NOVA | D-Day’s Sunken Secrets
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Watch Wednesday, May 28, 2014 at 9pm on WMHT TV.

On June 6, 1944, the Allies launched the D-Day invasion against the heavily defended Normandy beaches to liberate Europe from the Nazis. In less than 24 hours, more than 5,000 ships—the largest armada in history—crossed the English Channel, along with thousands of tanks and landing craft and 200,000 men. Throughout the operation, hundreds of ships sank while running the gauntlet of mines and bunkers, creating one of the world’s largest underwater archaeological sites. Now, 70 years later, NOVA has exclusive access to a unique international collaboration between military historians, archaeologists, and specialist divers as they carry out the most extensive survey ever done of the seabed bordering the legendary Normandy beachheads. The teams use submersibles, underwater robots and the latest 3D mapping tools to discover, identify and plot the relics on the sea floor.

D-DAY’S SUNKEN SECRETS chronicles the ambitious 6-week expedition led by Sylvain Pascaud, Director of Operations, to explore the famous landing beaches of Normandy, a vast sanctuary that holds sunken ships, tanks, planes and explosive mines. The remarkable expedition was made possible through a unique international collaboration between NOVA and various organizations in Great Britain, Canada, and France.

The major undersea project reveals how the Allied Forces’ intricate planning and advanced technology were vital in assuring the success of the most ambitious and risky military operation ever launched.  The expedition focuses their three-dimensional scanning sonar on the disintegrating wrecks and relics of World War II in the hopes of uncovering the untold story of this submerged battlefield. The team also utilizes divers and robotic rovers to get closer views of the myriad of objects below. NOVA interviews several military historians—including Adrian Lewis, Professor of History at Kansas University and a former Army Ranger who taught cadets at West Point—to answer some important questions about the military operation and strategy:  Where did the landing ship actually end up?  Do the location of the ships reveal a pattern—or a flaw in the planning?  And why are so many Sherman tanks located off only one of the landing beaches?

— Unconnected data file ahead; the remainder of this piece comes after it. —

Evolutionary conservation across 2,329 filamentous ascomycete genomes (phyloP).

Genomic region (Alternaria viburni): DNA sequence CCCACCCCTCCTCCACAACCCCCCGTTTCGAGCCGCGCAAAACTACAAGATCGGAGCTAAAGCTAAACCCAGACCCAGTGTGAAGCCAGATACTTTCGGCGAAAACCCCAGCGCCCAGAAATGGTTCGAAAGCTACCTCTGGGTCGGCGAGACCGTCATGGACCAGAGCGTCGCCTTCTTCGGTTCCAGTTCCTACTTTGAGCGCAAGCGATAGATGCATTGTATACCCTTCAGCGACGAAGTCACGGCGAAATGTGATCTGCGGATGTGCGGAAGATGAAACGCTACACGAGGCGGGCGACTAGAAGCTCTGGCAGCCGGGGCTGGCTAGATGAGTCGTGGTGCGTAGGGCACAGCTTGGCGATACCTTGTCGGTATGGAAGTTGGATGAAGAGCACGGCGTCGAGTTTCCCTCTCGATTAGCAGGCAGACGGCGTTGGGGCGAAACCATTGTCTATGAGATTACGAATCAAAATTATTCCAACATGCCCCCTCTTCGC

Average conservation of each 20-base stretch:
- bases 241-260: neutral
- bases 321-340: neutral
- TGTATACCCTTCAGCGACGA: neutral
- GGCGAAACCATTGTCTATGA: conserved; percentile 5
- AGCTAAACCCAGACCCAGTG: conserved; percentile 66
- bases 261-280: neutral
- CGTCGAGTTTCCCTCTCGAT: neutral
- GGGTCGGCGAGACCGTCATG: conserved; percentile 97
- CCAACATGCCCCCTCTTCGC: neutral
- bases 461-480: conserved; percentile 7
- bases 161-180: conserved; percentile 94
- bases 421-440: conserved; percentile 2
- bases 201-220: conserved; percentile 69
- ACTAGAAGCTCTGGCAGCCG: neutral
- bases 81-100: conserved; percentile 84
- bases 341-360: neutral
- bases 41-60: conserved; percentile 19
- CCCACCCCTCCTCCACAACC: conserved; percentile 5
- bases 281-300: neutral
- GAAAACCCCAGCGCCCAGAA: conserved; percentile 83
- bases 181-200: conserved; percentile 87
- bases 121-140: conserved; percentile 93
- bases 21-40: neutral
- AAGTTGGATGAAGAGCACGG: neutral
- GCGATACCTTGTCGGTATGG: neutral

In addition to finding wrecks that reveal battlefield secrets, the expedition brings to life the personal histories of aging WWII War heroes.  Small submarines take several intrepid D-Day veterans back in time 70 years—in some cases to the very ships that had been sunk by the Germans. Among them is Bill Allen, a Tennessee Navy medic veteran, 19 years old at the time, who was one of only 28 survivors of the Landing Ship Tank (LST) 523, which was hit by a German mine and sank off the Normandy coast.  NOVA’s cameras are there to film as Allen bravely climbs into one of the expedition’s three-man mini submarines to explore the wrecks in hope of finding his old ship.